Alongside this global power shift comes global connectivity, with the acceleration of complexity in just about everything. "There's a strong argument that today we are on the cusp of very fast change," says Watson, "exponential in some instances." It took 76 years for half of US homes to acquire a landline telephone; with cell phones it took just seven years. It took 30 years for electricity and 25 years for telephones to reach 10% adoption, but less than five years for tablet devices to achieve the 10% rate.

Such connectivity raises challenges around data security, privacy and reputational risks, along with the development of what Watson terms "constant partial attention", where we only ever give anything our partial attention as we shift to working fully on screens rather than paper.

On climate change, Watson notes pressure on energy, food and especially water, alongside the increasing frequency of severe weather events and a potential shift in disease and migration patterns. What we don't know with any certainty is how humans will react, though the issue is political and not scientific. He says: "I think the reason we are still here as a species is that we are inherently inventive. We tend to leave it to the last minute, but we will sort this out."

Science and technology

Finally, Watson talked about the GRINN technologies, considering genetic prophesies and the personalisation of medicine; robots acting in supportive, security and social roles; the internet of things, including wearable technology and smart sensors; nano-materials with novel properties; and neuro-tech, which includes mind reading and modification capabilities.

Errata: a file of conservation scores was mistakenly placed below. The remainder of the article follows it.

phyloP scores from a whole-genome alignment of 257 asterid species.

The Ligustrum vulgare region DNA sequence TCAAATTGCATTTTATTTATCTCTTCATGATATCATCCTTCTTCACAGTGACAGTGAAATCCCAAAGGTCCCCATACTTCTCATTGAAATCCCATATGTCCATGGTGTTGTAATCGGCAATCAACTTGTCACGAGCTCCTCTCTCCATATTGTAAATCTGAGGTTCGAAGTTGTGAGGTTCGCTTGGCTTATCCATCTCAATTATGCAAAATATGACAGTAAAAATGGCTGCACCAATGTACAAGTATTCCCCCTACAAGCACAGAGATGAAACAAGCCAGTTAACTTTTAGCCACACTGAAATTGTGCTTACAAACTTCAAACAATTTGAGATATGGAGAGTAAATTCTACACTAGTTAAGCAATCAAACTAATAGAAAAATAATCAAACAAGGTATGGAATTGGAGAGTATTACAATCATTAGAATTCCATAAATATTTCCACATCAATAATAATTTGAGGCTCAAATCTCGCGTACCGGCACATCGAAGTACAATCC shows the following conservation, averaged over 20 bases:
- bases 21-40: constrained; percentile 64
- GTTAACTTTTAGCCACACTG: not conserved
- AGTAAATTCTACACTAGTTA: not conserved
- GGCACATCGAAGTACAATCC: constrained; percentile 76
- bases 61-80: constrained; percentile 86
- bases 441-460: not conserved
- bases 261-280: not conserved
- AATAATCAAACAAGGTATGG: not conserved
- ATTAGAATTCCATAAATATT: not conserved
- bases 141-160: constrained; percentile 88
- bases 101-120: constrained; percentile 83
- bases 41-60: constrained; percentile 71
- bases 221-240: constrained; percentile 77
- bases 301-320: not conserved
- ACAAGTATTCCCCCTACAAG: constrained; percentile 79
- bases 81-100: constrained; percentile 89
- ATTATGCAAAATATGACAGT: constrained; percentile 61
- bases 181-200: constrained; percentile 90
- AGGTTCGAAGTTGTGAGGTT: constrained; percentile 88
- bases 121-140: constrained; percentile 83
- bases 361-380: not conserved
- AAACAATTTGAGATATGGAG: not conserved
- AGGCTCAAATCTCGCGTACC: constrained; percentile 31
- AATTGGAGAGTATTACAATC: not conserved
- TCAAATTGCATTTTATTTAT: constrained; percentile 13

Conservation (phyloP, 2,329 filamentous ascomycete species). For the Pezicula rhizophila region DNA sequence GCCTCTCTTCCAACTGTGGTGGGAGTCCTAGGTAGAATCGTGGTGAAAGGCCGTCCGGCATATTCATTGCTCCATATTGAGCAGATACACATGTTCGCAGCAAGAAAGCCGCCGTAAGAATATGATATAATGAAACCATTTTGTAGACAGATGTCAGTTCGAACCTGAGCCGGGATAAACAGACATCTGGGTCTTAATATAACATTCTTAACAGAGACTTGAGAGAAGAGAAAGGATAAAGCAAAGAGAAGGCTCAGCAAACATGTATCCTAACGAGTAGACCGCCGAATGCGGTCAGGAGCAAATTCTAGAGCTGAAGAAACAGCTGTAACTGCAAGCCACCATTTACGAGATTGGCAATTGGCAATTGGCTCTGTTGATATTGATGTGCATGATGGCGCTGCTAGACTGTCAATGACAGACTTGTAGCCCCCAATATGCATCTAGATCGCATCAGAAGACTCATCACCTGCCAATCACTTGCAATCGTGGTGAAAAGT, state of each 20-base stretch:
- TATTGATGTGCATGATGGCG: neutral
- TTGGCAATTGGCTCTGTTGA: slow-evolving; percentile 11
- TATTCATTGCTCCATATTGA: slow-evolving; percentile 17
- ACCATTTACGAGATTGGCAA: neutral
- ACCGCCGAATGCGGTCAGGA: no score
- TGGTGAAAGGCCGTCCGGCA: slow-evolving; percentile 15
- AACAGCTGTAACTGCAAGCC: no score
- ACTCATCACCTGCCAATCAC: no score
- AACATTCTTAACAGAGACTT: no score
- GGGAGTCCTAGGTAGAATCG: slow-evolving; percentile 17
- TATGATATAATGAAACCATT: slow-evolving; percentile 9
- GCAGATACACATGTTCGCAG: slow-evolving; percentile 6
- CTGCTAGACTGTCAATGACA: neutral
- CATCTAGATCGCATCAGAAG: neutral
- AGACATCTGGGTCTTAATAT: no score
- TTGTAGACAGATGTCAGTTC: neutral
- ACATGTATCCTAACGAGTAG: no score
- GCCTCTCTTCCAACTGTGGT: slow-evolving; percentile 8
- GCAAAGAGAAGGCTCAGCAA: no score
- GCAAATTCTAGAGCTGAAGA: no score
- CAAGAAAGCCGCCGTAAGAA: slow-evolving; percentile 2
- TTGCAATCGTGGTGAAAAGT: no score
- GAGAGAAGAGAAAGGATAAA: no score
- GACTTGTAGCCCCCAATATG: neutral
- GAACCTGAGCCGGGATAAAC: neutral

He says developments in genetics are moving even faster than computing, and robots are becoming a very real threat to the global workforce. "We are genuinely on the cusp or robots becoming quite common. But the problem isn’t robots in the sense of causing mass unemployment; the problem is unseen automation and intelligence."

In a world changing so fast, it is little wonder human beings are struggling to keep up. And predicting the future is nigh-on impossible: Who could have envisaged Facebook, Google or Twitter 15 years ago?

Watson worries about economic inequality, but says the good news is that family support networks are making a comeback: there is a trend towards three generations living under one roof again, as elder family members move back for support, and children leave home later. When Spain suffered massive youth unemployment, for example, Watson believes there was no rioting on the streets because families stepped in to support the 18-25s who could not find work.

Watson concludes: "We should spend less time worrying about what the future might bring, and more time discussing what kind of future we would all like to live in."

The City and the Future

The City and the Future lectures series was conceived to bring together influencers and businesses so that we can all learn, share and form opinions on future thinking within the City. It is clear that the most successful businesses in 2030 will be those that were forward looking and willing to implement changes ahead of their competitors.

We also welcome award-winning economics editor Robert Peston and former Mayor of London Ken Livingstone as speakers as part of the series.

We hope all our clients found Richard Watson's talk as thought-provoking and inspiring as we did.

Contact us

For more information about our activity in the City, to register your interest to receive insights on City trends from our experts, or updates on "The City and the Future" including upcoming lectures, you can email us.